My wife recently discovered an Ebony magazine from July, 1972 in her “memory box.” My children were fascinated by all of the cigarette, skin bleaching, hair care, and fashion ads of the times.
Personally, I was drawn to an article about an African-American male congressman named William Dawson, a Democrat from Illinois, whose role in the 1944 Democratic National Convention saved the United States from the election of a perceived racist Vice Presidential candidate, James Byrnes. While the phraseology usually goes that the Vice President is only one step away from becoming the President, this was unusually true for this Democratic ticket because of President Roosevelt’s frail health. All eyes were on the Vice Presidential selection, due to the concern that President Roosevelt probably would not live to see the end of his fourth term.
Dawson was the only black man in the United States Congress at the time; there had not been an African-American since George White in 1901. The Democrats were in turmoil. First, there were the disgruntled southern whites, who thought the Party had been taken over by Blacks and communists. Second, Blacks were unhappy with being discriminated against at home and in the military during World War II. Finally, there was the initial desire of Roosevelt to put Byrnes in the VP spot on the ticket simply to appease southern white voters.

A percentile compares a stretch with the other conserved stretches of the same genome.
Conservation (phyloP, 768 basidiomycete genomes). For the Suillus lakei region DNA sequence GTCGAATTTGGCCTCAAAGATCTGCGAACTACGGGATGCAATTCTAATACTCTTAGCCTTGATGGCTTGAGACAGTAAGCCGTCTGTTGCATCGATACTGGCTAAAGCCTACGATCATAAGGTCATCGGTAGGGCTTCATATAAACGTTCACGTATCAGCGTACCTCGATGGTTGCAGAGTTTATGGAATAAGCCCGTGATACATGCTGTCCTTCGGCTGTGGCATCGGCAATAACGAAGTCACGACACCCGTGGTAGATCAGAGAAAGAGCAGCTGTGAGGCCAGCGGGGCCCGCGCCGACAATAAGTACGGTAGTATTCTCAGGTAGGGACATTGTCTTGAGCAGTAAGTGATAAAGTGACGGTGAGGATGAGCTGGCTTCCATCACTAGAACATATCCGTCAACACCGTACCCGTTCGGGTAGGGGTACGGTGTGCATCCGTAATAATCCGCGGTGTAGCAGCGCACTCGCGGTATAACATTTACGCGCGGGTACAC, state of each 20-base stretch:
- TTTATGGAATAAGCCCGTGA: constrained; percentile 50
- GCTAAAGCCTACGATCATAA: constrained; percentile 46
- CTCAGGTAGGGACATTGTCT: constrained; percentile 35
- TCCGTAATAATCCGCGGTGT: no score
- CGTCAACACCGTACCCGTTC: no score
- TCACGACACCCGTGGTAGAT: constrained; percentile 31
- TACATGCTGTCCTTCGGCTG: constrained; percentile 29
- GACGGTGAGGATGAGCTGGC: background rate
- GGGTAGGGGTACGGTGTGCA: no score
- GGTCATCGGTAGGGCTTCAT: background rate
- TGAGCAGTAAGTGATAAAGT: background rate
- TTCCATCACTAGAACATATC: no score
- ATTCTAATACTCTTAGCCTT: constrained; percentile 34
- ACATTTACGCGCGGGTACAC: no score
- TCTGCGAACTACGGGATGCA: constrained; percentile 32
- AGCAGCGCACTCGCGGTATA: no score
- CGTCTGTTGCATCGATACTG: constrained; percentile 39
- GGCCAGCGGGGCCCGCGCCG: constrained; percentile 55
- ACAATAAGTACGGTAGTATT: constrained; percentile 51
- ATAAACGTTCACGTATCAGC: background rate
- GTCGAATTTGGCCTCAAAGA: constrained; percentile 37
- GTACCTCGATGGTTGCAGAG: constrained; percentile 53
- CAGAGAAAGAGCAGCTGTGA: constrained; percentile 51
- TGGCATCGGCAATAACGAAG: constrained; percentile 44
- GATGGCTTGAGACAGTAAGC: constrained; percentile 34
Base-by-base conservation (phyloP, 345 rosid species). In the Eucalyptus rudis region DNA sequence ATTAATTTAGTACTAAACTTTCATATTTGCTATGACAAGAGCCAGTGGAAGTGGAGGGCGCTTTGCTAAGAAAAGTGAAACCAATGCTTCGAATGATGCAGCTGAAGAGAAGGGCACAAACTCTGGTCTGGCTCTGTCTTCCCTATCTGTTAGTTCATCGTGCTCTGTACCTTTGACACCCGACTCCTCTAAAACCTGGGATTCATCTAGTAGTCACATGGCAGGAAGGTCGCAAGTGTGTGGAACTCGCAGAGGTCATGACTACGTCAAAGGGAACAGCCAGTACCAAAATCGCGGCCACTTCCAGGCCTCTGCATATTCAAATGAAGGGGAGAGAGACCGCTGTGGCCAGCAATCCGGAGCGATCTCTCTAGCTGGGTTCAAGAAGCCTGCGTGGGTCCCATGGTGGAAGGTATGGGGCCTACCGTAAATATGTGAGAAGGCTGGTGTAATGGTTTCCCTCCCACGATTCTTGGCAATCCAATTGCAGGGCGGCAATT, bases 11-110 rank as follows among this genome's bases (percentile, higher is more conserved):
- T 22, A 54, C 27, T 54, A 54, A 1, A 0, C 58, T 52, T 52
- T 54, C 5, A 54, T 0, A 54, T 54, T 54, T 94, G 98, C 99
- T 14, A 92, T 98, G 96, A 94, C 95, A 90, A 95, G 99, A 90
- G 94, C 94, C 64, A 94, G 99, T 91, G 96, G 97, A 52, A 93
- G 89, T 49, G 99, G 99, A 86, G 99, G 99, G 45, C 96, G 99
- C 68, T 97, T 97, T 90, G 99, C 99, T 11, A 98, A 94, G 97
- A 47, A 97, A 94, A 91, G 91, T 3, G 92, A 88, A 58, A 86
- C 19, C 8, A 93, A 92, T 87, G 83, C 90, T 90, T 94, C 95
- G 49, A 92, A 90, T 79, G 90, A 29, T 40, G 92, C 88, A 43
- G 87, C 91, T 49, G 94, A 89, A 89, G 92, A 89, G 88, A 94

After Dawson’s skilled political maneuvers leading up to the actual convention, Byrnes was forced to withdraw as a potential candidate for the VP nomination. It has been written that Dawson’ maneuvering behind the scenes leading up to the 1944 DNC “altered recent American history,” due to his success at removing Byrnes from contention for the position of Vice President.
Our young people need to hear this type of history, steeped in courage and intellect (the only Black man in Congress in 1944), that serve as the underpinning for much of the life that they enjoy today. They need to see and understand what actual constitutes the definition of cool…..like changing the course of history.
The central question that I have is, will they squander it away or can we get them to emulate it? The latter will be much more difficult to achieve, if the stories of men like Congressman William Dawson are never told to them.
Emulate it or squander it…..that would be the question!
Read, learn, and share…..Have a Family Meeting